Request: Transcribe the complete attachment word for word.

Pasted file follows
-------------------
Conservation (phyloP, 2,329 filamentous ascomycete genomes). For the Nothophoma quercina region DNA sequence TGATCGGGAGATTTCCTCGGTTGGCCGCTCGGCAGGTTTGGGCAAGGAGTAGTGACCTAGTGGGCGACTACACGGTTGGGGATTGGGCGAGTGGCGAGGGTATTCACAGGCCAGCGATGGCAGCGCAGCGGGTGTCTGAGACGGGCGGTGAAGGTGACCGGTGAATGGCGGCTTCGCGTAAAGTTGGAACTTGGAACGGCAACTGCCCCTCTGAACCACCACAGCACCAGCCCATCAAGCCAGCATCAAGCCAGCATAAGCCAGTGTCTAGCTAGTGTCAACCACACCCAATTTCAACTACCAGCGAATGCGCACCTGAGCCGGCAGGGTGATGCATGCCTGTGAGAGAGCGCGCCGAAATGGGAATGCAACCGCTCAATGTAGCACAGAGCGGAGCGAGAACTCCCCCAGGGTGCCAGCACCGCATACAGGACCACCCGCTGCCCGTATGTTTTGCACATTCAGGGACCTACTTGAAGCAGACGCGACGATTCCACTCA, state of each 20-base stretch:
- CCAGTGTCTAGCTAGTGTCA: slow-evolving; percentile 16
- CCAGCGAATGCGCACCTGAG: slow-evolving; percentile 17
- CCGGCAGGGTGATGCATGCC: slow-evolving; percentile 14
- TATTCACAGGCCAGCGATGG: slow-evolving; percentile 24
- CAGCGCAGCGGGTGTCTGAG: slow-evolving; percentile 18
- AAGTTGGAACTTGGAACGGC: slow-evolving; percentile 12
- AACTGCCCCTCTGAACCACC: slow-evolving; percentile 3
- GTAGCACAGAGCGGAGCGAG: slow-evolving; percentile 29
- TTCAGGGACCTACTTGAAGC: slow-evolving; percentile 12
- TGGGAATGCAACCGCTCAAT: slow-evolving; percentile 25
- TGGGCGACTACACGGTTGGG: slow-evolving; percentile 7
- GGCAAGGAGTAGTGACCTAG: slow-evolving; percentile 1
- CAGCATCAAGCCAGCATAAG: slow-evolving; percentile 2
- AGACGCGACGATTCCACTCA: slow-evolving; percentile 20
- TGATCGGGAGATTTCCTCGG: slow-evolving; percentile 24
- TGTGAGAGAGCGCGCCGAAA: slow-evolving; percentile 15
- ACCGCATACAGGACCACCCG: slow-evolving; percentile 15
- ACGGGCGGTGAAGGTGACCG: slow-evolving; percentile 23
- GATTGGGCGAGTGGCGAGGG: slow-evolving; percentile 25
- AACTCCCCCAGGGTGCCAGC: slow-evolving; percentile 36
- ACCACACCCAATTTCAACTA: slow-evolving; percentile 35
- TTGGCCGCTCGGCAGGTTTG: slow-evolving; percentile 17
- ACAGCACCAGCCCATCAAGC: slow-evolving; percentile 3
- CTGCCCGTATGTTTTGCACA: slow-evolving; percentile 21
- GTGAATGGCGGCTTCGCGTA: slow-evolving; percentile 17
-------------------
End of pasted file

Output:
Conservation (phyloP, 2,329 filamentous ascomycete genomes). For the Nothophoma quercina region DNA sequence TGATCGGGAGATTTCCTCGGTTGGCCGCTCGGCAGGTTTGGGCAAGGAGTAGTGACCTAGTGGGCGACTACACGGTTGGGGATTGGGCGAGTGGCGAGGGTATTCACAGGCCAGCGATGGCAGCGCAGCGGGTGTCTGAGACGGGCGGTGAAGGTGACCGGTGAATGGCGGCTTCGCGTAAAGTTGGAACTTGGAACGGCAACTGCCCCTCTGAACCACCACAGCACCAGCCCATCAAGCCAGCATCAAGCCAGCATAAGCCAGTGTCTAGCTAGTGTCAACCACACCCAATTTCAACTACCAGCGAATGCGCACCTGAGCCGGCAGGGTGATGCATGCCTGTGAGAGAGCGCGCCGAAATGGGAATGCAACCGCTCAATGTAGCACAGAGCGGAGCGAGAACTCCCCCAGGGTGCCAGCACCGCATACAGGACCACCCGCTGCCCGTATGTTTTGCACATTCAGGGACCTACTTGAAGCAGACGCGACGATTCCACTCA, state of each 20-base stretch:
- CCAGTGTCTAGCTAGTGTCA: slow-evolving; percentile 16
- CCAGCGAATGCGCACCTGAG: slow-evolving; percentile 17
- CCGGCAGGGTGATGCATGCC: slow-evolving; percentile 14
- TATTCACAGGCCAGCGATGG: slow-evolving; percentile 24
- CAGCGCAGCGGGTGTCTGAG: slow-evolving; percentile 18
- AAGTTGGAACTTGGAACGGC: slow-evolving; percentile 12
- AACTGCCCCTCTGAACCACC: slow-evolving; percentile 3
- GTAGCACAGAGCGGAGCGAG: slow-evolving; percentile 29
- TTCAGGGACCTACTTGAAGC: slow-evolving; percentile 12
- TGGGAATGCAACCGCTCAAT: slow-evolving; percentile 25
- TGGGCGACTACACGGTTGGG: slow-evolving; percentile 7
- GGCAAGGAGTAGTGACCTAG: slow-evolving; percentile 1
- CAGCATCAAGCCAGCATAAG: slow-evolving; percentile 2
- AGACGCGACGATTCCACTCA: slow-evolving; percentile 20
- TGATCGGGAGATTTCCTCGG: slow-evolving; percentile 24
- TGTGAGAGAGCGCGCCGAAA: slow-evolving; percentile 15
- ACCGCATACAGGACCACCCG: slow-evolving; percentile 15
- ACGGGCGGTGAAGGTGACCG: slow-evolving; percentile 23
- GATTGGGCGAGTGGCGAGGG: slow-evolving; percentile 25
- AACTCCCCCAGGGTGCCAGC: slow-evolving; percentile 36
- ACCACACCCAATTTCAACTA: slow-evolving; percentile 35
- TTGGCCGCTCGGCAGGTTTG: slow-evolving; percentile 17
- ACAGCACCAGCCCATCAAGC: slow-evolving; percentile 3
- CTGCCCGTATGTTTTGCACA: slow-evolving; percentile 21
- GTGAATGGCGGCTTCGCGTA: slow-evolving; percentile 17